I may be overstating the case, a little bit. Very probably, you’re sick to death of hearing social media disrespected by cranky 51-year-olds. My aim here is mainly to set up a contrast between the narcissistic tendencies of technology and the problem of actual love. My friend Alice Sebold likes to talk about “getting down in the pit and loving somebody.” She has in mind the dirt that love inevitably splatters on the mirror of our self-regard.

Johnathan Franzen’s Liking is for Cowards in the NY Times.

27 thoughts on “Liking is for Cowards

  1. Maybe I’m just an illiterate who doesn’t know where the phrase comes from, but that seems to me like Jonathan Franzen quoting Alice Sebold quoting Kid Rock’s Bawitdaba, which is… odd.

  2. Alas, there is not a crock-of-shit button. Some cranky 51 -year-olds are nothing but narcissistic tendencies. They are, perhaps, a product of their era. If you’re enamored with wanna-be boomer meanderings, read someone else at novel length.

  3. Casting stones is for cowards too.

    I’m 52. What I am sick to death of is people younger than me (or not) unilaterally disrespecting others based on assumptions based upon age. I’m very active in social media and with people of all ages. I have in mind the egg that splatters on the face of ones disregard.

  4. ” the narcissistic tendencies of technology and the problem of actual love.”

    Is that the genesis of a new bumper sticker, or just another lame tweet?

  5. Alice is right on. The word love seems to terrify so many.

    I have actually written a book with the word love in it. It is being read in schools. One school changed the word to Care instead of Love. They have no problem teaching our children all about sex, and nothing about love.

  6. I’m 55 and Mr. Boren needs to clean up his syntax before he trashes all 51 year olds for their narcissism. I have no problem with social media, Facebook might bore me, but I know how to use it.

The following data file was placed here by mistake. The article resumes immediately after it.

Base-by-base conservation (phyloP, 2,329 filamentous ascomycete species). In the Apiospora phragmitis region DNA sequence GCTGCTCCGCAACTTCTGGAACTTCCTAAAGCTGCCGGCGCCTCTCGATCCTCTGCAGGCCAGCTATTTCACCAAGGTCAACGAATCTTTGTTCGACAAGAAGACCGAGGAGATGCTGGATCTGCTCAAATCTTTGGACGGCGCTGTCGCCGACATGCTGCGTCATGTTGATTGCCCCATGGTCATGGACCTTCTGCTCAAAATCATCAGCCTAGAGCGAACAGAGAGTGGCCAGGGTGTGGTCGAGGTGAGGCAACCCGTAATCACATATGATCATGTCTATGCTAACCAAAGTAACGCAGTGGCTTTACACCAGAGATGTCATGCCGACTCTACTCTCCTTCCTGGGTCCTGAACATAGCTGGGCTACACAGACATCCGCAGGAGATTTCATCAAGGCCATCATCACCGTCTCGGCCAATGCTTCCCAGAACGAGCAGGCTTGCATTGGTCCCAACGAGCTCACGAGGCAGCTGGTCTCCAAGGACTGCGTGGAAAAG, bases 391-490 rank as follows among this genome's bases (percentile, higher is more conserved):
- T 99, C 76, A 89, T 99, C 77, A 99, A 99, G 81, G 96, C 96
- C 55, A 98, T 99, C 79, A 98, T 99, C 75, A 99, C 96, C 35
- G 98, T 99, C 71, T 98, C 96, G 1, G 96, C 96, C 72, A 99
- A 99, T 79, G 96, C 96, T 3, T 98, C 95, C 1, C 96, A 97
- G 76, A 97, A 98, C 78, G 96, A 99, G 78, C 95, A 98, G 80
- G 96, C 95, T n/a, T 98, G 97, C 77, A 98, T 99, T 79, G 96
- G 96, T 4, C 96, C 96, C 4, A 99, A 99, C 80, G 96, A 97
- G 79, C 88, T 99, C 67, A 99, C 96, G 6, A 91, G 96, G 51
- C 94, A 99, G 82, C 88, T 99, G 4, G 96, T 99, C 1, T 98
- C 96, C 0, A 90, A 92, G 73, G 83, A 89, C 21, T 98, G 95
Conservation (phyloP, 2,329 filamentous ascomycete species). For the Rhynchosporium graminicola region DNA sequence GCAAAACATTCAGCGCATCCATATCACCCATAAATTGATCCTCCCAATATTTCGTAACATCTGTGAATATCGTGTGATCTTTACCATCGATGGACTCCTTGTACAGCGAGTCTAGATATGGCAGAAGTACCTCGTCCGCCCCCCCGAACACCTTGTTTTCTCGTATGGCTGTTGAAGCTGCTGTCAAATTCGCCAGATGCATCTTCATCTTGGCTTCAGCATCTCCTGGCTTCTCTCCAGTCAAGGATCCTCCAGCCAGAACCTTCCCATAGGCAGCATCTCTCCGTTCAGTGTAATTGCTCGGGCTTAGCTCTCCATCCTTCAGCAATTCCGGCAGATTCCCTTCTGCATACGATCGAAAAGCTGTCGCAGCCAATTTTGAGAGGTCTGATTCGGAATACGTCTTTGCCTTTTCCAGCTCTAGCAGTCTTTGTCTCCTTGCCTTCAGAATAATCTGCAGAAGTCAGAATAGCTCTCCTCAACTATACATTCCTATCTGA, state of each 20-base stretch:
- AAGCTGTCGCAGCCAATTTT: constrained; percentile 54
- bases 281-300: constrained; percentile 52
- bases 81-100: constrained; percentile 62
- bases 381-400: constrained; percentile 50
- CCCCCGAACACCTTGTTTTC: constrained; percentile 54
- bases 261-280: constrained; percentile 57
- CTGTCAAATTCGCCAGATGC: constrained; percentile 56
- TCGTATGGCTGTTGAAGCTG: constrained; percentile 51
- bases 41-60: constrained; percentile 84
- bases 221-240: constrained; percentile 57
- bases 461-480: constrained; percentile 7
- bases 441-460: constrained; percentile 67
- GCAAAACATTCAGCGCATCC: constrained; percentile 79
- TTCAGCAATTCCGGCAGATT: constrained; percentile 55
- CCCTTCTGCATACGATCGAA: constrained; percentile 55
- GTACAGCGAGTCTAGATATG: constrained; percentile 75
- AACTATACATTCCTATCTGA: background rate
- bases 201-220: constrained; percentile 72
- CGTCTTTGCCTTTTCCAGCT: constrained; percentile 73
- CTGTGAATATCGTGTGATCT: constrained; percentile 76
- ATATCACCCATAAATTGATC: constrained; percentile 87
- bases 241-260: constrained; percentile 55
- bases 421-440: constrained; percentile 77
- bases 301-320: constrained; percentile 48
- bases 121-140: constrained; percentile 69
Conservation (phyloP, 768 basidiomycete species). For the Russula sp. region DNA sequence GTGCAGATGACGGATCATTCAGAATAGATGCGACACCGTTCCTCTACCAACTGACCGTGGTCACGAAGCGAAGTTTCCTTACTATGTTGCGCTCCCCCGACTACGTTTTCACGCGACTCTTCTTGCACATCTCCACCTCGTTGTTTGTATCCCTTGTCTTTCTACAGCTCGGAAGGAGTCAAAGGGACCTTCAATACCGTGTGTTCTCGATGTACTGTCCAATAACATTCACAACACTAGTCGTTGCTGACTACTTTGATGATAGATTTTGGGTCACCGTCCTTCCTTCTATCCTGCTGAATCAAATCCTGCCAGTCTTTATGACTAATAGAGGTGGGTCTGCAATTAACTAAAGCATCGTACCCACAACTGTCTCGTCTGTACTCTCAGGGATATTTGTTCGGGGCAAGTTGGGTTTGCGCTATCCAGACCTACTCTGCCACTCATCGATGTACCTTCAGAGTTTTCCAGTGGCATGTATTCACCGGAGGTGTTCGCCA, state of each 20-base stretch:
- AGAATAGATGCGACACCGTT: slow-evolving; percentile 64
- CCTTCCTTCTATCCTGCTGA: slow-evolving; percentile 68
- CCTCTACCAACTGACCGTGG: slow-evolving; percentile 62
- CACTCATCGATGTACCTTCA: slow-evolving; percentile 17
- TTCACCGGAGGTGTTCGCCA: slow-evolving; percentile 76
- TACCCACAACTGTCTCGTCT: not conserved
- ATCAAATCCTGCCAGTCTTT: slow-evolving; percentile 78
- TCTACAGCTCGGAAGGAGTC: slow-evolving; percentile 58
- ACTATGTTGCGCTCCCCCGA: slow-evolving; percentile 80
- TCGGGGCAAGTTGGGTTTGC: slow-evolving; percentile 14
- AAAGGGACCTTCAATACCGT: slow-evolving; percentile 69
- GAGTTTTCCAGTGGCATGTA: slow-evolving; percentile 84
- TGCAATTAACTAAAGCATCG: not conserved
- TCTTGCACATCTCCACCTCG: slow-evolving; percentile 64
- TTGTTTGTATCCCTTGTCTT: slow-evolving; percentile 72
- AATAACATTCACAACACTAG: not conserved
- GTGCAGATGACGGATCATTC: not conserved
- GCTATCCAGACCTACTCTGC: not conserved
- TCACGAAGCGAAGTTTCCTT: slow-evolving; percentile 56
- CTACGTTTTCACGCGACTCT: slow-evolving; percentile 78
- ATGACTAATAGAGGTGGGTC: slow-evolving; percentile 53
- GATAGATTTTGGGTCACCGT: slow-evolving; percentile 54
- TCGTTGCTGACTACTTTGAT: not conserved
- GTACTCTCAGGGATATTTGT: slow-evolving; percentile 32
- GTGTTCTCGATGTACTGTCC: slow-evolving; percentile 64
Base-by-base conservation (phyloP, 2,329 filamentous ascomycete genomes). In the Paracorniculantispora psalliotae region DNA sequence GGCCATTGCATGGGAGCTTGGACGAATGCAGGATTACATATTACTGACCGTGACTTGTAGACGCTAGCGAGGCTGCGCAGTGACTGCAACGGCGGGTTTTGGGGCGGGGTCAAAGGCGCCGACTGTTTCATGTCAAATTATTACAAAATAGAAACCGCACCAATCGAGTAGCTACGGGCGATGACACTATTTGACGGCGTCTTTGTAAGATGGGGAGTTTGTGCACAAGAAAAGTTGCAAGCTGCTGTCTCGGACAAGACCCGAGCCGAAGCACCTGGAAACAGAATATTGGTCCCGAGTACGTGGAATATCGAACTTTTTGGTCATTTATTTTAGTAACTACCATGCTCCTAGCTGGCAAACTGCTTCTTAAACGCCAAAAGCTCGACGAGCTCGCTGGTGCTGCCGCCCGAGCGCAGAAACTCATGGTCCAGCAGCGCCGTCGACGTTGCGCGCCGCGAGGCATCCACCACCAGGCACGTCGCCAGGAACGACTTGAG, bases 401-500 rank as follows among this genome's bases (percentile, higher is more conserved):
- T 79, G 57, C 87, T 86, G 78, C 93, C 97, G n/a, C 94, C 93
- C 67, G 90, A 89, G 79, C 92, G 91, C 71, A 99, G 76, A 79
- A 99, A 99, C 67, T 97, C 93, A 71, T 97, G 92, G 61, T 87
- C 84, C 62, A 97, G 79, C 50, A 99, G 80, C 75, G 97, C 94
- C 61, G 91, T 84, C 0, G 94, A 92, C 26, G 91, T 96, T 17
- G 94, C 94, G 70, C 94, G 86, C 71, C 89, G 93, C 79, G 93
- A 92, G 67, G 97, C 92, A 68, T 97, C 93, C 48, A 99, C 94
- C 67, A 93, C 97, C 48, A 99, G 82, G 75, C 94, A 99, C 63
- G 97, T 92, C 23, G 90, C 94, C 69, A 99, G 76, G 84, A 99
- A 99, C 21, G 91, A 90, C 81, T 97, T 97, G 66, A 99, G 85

You don’t have to like us, but calling us all narcissists is a tad bit unfair, don’t you think?

  7. I just turned 49. I don’t feel or act 49. Although, I SEE what people think about people my age. I think that is why many want to look younger as older people are not accepted for being smart or trendy only wrinkly and older than they are. I taught myself WordPress three years ago and created my own weblog. I love information technology stuff but did not know it when I was on the disco floor. So, like many others who are old like me, I hope to stay ‘with it’ for a very long time even when I do get all those wrinkles and a walking stick. I will still need the latest from WordPress!

    Age is nothing, it is your mind that matters!

  8. I didn’t Love this post, but I really Liked it, and conveniently enough, I Liked the fact that I could click the Facebook thing that said “Like”

  9. I was hoping this was going to be about that facebook-type gizmo that you can click on if you like something you see on the web. I wondered if maybe you had a better idea.

  10. I think this Johnathan Franzen article is seriously insightful and am glad I read the links on my WordPress dashboard to find the link to it.

    Mr. Franzen writes:

    Let me suggest, finally, that the world of techno-consumerism is therefore troubled by real love, and that it has no choice but to trouble love in turn.


    A related phenomenon is the transformation, courtesy of Facebook, of the verb “to like” from a state of mind to an action that you perform with your computer mouse, from a feeling to an assertion of consumer choice. And liking, in general, is commercial culture’s substitute for loving.